Phoebe Waller-Bridge on the Fringe:

‘It’s where new artistic movements are born, and the cultural conversation can move on and evolve’

The Fleabag Star and Fringe Society President on the importance of the festival Ask Phoebe Waller-Bridge what her connection to the Fringe is, and the answer is simple: “the Edinburgh Fringe changed my life.”

Phoebe’s Fringe origin story is almost as famous as Fleabag itself. She famously performed her brilliant one-woman play at Underbelly during the 2013 Fringe, which earned her an Olivier Award nomination and a Special Commendation from the Susan Smith Blackburn Prize. After huge success on the stage, Fleabag then went on to be adapted into a hit televised series for BBC 3/Amazon.

And while the rest is history, those early days were quintessentially Fringe-y. “We fundraised with a Kickstarter, packed our bags, slept eight people in a two-bed flat and crossed our fingers that people would come to see what we had made,” she says. “It’s that simplicity that is so important.”

“Fleabag wouldn’t have seen the light of day if it wasn’t for the unique opportunities this festival offers young artists. It gave me and my creative team the freedom to put on work exactly how we envisioned – something rarely afforded to artists.”

Supporting artists

Supporting artists with time, space and tools for development is at the heart of what makes the Fringe special. Phoebe also credits the Fringe Society for the work they do in this area. “Outside of the hustling horrors of trying to get your work seen in this industry, the Fringe Society simply helps talent meet their audience on a level playing field,” she explains.

And that level playing field is all the more important given the scale of the festival and the potential opportunities it offers. ““As well as being an thrilling experience for the public, the Fringe is also the biggest arts marketplace on the planet,” she explains. “It’s where critics come to review, the arts industry comes to book work, artists come to meet each other, and audiences come to be inspired. There’s nowhere like it on earth.”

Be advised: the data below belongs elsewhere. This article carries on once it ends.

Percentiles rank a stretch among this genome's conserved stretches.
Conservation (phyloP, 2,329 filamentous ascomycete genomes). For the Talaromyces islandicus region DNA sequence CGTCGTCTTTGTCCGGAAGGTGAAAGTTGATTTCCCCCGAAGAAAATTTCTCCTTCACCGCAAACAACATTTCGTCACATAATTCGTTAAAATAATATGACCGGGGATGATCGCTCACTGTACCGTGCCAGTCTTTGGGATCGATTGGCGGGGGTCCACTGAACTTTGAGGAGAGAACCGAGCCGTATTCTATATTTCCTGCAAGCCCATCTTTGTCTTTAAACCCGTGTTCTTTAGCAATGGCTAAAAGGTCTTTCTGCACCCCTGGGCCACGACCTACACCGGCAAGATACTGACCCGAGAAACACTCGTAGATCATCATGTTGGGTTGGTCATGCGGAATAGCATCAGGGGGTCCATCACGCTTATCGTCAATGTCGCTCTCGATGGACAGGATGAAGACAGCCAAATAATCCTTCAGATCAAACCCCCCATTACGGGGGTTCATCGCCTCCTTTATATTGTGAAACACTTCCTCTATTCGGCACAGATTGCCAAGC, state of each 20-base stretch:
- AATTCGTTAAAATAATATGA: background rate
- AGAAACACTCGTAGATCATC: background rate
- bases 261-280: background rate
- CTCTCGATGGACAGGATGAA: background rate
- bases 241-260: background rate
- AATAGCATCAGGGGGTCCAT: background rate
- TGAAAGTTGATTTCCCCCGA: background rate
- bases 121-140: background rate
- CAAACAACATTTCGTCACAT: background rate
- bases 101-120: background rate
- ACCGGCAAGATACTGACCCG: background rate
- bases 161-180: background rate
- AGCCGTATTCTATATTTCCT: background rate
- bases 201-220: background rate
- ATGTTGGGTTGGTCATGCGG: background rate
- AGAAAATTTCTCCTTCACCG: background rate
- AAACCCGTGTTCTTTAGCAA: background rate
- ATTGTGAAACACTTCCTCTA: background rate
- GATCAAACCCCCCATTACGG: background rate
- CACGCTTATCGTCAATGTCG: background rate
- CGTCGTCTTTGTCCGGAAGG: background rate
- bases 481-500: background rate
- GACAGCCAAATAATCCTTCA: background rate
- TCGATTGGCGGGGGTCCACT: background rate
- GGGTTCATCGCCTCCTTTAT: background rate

Pre-2020, these services were important. Post-covid, they’re essential. The arts community has been absolutely shattered by covid-19, and now more than ever, artists and industry workers need a way to connect, create and recover. The Fringe offers that space.

“Artists, live performers and many other creative professionals have been left completely at sea by this pandemic,” Phoebe says. ““The Fringe is the island where they can finally share their work with their audiences, develop their skills, and create opportunities for themselves once more.”

Bringing joy and creativity

It feels impossible to comment on the importance of the Fringe without acknowledging the vast cultural and social importance of the festival. Put simply, they inject much-needed happiness into our world.

As Phoebe explains, “few people know that the Fringe and the International Festival were originally conceived of after WWII to bring joy and creativity back to people’s lives. After the year we’ve all had, this feels more relevant and important than ever.

Looking to the future

The Fringe’s return in 2021 - and its place in our future – is something to celebrate.

“I believe that more creative risks are taken at the Fringe than anywhere else, and after a year of having to play it safe in the world, this is the best way to bring some of the right kind of danger back into your life.”

“We’re being offered a giant cultural sprinkler after a year of drought,” she adds. “I can’t wait to jump through it, shrieking, with you all.”